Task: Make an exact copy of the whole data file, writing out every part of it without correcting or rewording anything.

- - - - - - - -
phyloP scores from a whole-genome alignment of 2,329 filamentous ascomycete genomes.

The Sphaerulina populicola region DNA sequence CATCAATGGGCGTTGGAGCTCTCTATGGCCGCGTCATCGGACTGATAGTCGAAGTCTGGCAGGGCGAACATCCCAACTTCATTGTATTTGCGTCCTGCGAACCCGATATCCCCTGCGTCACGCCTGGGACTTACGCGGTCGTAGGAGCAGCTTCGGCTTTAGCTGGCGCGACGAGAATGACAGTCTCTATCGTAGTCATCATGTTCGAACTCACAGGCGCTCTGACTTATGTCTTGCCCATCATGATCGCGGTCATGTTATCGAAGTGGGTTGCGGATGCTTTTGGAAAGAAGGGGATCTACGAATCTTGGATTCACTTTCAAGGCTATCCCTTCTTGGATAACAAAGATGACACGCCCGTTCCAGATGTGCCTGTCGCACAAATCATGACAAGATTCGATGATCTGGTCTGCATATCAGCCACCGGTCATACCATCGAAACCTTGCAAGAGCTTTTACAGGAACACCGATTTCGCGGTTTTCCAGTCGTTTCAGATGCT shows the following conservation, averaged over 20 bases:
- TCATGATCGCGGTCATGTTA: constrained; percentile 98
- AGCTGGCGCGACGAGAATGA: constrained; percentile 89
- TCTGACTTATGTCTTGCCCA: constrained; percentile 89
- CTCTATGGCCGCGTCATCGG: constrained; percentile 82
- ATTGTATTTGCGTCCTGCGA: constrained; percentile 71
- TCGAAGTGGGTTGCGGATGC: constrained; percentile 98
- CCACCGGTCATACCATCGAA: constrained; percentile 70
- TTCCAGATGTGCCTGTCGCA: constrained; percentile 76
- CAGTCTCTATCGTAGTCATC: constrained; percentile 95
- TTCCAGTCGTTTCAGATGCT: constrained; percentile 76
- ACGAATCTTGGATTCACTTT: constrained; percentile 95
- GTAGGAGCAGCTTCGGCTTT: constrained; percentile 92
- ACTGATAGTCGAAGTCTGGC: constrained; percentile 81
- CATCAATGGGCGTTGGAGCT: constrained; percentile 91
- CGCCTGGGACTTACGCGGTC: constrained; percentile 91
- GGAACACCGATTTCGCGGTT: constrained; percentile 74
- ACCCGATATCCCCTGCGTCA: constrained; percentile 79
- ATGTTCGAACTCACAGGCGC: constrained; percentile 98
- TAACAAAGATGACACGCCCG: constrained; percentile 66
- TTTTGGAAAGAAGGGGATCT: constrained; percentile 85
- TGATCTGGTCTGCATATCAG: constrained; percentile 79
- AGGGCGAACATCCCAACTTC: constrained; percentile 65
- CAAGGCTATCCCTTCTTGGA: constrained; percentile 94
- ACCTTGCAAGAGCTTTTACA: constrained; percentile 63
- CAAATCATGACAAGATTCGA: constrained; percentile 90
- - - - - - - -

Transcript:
phyloP scores from a whole-genome alignment of 2,329 filamentous ascomycete genomes.

The Sphaerulina populicola region DNA sequence CATCAATGGGCGTTGGAGCTCTCTATGGCCGCGTCATCGGACTGATAGTCGAAGTCTGGCAGGGCGAACATCCCAACTTCATTGTATTTGCGTCCTGCGAACCCGATATCCCCTGCGTCACGCCTGGGACTTACGCGGTCGTAGGAGCAGCTTCGGCTTTAGCTGGCGCGACGAGAATGACAGTCTCTATCGTAGTCATCATGTTCGAACTCACAGGCGCTCTGACTTATGTCTTGCCCATCATGATCGCGGTCATGTTATCGAAGTGGGTTGCGGATGCTTTTGGAAAGAAGGGGATCTACGAATCTTGGATTCACTTTCAAGGCTATCCCTTCTTGGATAACAAAGATGACACGCCCGTTCCAGATGTGCCTGTCGCACAAATCATGACAAGATTCGATGATCTGGTCTGCATATCAGCCACCGGTCATACCATCGAAACCTTGCAAGAGCTTTTACAGGAACACCGATTTCGCGGTTTTCCAGTCGTTTCAGATGCT shows the following conservation, averaged over 20 bases:
- TCATGATCGCGGTCATGTTA: constrained; percentile 98
- AGCTGGCGCGACGAGAATGA: constrained; percentile 89
- TCTGACTTATGTCTTGCCCA: constrained; percentile 89
- CTCTATGGCCGCGTCATCGG: constrained; percentile 82
- ATTGTATTTGCGTCCTGCGA: constrained; percentile 71
- TCGAAGTGGGTTGCGGATGC: constrained; percentile 98
- CCACCGGTCATACCATCGAA: constrained; percentile 70
- TTCCAGATGTGCCTGTCGCA: constrained; percentile 76
- CAGTCTCTATCGTAGTCATC: constrained; percentile 95
- TTCCAGTCGTTTCAGATGCT: constrained; percentile 76
- ACGAATCTTGGATTCACTTT: constrained; percentile 95
- GTAGGAGCAGCTTCGGCTTT: constrained; percentile 92
- ACTGATAGTCGAAGTCTGGC: constrained; percentile 81
- CATCAATGGGCGTTGGAGCT: constrained; percentile 91
- CGCCTGGGACTTACGCGGTC: constrained; percentile 91
- GGAACACCGATTTCGCGGTT: constrained; percentile 74
- ACCCGATATCCCCTGCGTCA: constrained; percentile 79
- ATGTTCGAACTCACAGGCGC: constrained; percentile 98
- TAACAAAGATGACACGCCCG: constrained; percentile 66
- TTTTGGAAAGAAGGGGATCT: constrained; percentile 85
- TGATCTGGTCTGCATATCAG: constrained; percentile 79
- AGGGCGAACATCCCAACTTC: constrained; percentile 65
- CAAGGCTATCCCTTCTTGGA: constrained; percentile 94
- ACCTTGCAAGAGCTTTTACA: constrained; percentile 63
- CAAATCATGACAAGATTCGA: constrained; percentile 90